Prospective blockbusters are not usually built this way.
Rob Moore, the executive who oversees Paramount Pictures' marketing and distribution operations, had an open date in his movie schedule. He had just watched a little step-dancing film called "Stomp the Yard" clean up over last year's Martin Luther King's Birthday weekend, and he figured his company could do the same if it had some cheap popcorn fare ready for the holiday in 2008.
J. J. Abrams, meanwhile, had a theory. Best known as one of the creators of the television series "Lost," Mr. Abrams figured he could make the modern-day equivalent of "Godzilla" for $25 million or less, if he hired a bunch of no-name actors, shot much of the movie with a single $1,500 hand-held camera and threw the rest of his cash into special effects.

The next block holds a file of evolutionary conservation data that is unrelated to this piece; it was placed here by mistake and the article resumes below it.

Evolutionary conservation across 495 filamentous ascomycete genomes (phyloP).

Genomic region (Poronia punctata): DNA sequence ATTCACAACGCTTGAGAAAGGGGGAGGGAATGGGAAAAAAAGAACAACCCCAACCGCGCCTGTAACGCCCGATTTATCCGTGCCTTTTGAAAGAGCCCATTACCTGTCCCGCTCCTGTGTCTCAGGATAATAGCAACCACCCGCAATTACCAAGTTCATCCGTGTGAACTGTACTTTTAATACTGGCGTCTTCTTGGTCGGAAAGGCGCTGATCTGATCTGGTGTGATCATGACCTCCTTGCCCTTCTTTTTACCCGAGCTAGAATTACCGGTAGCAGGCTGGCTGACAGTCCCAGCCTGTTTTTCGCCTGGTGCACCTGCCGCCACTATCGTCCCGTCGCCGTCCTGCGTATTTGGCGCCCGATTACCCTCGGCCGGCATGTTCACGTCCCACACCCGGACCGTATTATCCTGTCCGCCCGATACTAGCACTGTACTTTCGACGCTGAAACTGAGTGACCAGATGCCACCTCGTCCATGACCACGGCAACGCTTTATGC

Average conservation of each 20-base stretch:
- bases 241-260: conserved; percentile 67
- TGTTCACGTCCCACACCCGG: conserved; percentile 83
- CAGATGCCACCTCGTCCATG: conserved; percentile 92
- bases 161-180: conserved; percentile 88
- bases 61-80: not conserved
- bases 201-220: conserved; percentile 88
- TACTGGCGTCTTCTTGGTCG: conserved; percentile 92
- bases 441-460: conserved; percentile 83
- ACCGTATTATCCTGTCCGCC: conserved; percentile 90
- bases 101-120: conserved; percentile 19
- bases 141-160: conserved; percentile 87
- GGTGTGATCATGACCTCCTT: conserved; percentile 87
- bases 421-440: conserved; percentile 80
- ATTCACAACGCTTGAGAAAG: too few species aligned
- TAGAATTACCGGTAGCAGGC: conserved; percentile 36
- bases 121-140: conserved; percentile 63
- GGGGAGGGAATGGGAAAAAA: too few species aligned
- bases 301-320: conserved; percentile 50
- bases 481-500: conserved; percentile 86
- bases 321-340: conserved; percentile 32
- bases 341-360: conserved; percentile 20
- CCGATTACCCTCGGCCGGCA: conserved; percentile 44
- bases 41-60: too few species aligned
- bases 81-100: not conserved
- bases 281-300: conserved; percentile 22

And Brad Grey, chairman of the Paramount Motion Picture Group, had an itch. Imagining himself following in the footsteps of the movie moguls Lew Wasserman and Sidney Sheinberg in the days when they took a budding Steven Spielberg and his fledgling company under their wing at Universal, Mr. Grey remembers telling Mr. Abrams: "I'm going to be Sid and Lew, and you're going to be Steven."
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